Reissue features the latest DSD / HR Cutting remastering and the high-fidelity SHM-CD format (compatible with standard CD player). Comes with a description. Features the original LP designs. An excellent piece of early soul-jazz, 1960's Talk That Talk isn't as bop-oriented as Shirley Scott's albums with Stanley Turrentine from the same period, as flashy and ornate as the albums Jimmy Smith was starting to make with Creed Taylor and Lalo Schifrin, or as funky and blues-based as the best of Jimmy McGriff or "Brother" Jack McDuff. Smith's playing on this album is low-key almost to the point of being conservative, deeply soulful without resorting to what would soon become tired funk clichés.
By the time of his Paris concert, Cecil Taylor's quartet had reached a particularly high level of musical communication. Not only did altoist Jimmy Lyons (whose sound but not choice of notes was sometimes close to Charlie Parker's) find a place for himself in the dense ensembles, but one can hear him and the pianist/leader echoing each other's phrases in spots.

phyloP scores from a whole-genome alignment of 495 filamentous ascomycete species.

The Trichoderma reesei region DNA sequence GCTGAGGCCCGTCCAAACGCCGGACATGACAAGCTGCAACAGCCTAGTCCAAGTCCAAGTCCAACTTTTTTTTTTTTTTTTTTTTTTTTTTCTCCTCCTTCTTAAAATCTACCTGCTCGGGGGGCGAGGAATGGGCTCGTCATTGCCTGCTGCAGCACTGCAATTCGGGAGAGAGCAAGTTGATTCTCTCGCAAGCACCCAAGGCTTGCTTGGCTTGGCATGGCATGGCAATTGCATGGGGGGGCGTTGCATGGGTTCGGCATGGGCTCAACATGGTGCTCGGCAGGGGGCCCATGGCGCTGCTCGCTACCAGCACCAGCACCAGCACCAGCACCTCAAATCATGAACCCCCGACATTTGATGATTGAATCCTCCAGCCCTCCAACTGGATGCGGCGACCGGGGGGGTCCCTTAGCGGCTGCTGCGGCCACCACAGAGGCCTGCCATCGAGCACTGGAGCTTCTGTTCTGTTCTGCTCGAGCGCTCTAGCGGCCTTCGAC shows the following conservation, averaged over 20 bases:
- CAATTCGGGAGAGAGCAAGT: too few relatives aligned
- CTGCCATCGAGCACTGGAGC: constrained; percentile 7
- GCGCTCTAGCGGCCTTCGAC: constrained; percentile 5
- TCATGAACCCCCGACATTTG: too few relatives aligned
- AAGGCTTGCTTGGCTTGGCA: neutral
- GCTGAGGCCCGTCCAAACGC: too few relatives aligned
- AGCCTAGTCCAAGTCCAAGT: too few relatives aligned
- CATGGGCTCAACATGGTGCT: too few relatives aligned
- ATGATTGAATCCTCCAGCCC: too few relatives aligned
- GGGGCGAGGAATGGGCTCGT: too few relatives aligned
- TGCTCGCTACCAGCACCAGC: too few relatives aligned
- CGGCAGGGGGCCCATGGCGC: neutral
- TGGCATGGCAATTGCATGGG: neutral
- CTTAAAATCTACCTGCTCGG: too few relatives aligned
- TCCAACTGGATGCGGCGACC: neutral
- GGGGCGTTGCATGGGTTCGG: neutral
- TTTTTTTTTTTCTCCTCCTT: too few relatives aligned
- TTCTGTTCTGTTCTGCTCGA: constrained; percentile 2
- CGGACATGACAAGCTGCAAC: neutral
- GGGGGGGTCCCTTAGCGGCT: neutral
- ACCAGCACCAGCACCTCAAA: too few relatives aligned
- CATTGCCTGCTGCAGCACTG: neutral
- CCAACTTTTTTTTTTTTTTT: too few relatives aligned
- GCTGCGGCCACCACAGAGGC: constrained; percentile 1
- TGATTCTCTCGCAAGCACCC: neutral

Chip Taylor will probably always be known as the songwriter who wrote "Wild Thing" and "Angel of the Morning." Born John Wesley Voight (actor Jon Voight is his older brother), Taylor began playing country music while still in high school in Yonkers, New York. After finishing high school, he briefly took up his father's occupation, becoming a professional golfer.
This is surely a Winterreise too far. The finest interpreters – including, among tenors, Peter Schreier, Ian Bostridge and Christoph Prégardien – make the wanderer’s inner and outer journey through the snowbound landscape a cathartic experience. Hans Jörg Mammel, whose career has been largely in early music, musters a generalised sensitivity but never grips or haunts the imagination.
Arthur Buck is the new alternative rock duo made of Grammy-nominated singer-songwriter Joseph Arthur and R.E.M. guitarist Peter Buck.